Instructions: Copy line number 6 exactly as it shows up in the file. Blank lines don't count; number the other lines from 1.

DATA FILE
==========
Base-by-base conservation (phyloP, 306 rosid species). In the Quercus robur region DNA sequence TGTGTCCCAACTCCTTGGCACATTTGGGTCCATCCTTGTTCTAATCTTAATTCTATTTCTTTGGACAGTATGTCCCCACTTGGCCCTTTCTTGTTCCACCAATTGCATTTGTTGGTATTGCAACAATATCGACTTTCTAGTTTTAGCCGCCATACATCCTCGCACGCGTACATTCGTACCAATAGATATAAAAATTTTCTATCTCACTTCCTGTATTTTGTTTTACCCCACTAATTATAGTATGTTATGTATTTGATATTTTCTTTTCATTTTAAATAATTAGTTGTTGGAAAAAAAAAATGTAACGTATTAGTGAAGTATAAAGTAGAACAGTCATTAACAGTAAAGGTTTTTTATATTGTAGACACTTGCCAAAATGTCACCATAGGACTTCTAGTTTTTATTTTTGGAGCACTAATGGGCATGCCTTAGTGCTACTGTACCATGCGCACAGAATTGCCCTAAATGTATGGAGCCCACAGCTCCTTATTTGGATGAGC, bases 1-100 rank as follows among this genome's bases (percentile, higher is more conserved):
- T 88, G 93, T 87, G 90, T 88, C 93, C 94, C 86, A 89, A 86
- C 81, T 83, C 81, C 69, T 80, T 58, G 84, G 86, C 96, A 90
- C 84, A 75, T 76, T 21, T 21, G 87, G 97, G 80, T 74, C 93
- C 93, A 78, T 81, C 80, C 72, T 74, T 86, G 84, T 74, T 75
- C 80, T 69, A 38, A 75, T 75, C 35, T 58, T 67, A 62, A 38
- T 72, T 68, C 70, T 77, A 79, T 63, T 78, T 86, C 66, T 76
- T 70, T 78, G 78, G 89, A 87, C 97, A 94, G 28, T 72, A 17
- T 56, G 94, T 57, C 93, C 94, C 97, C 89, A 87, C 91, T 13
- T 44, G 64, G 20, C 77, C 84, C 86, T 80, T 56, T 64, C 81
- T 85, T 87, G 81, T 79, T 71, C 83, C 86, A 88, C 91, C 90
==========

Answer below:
- C 80, T 69, A 38, A 75, T 75, C 35, T 58, T 67, A 62, A 38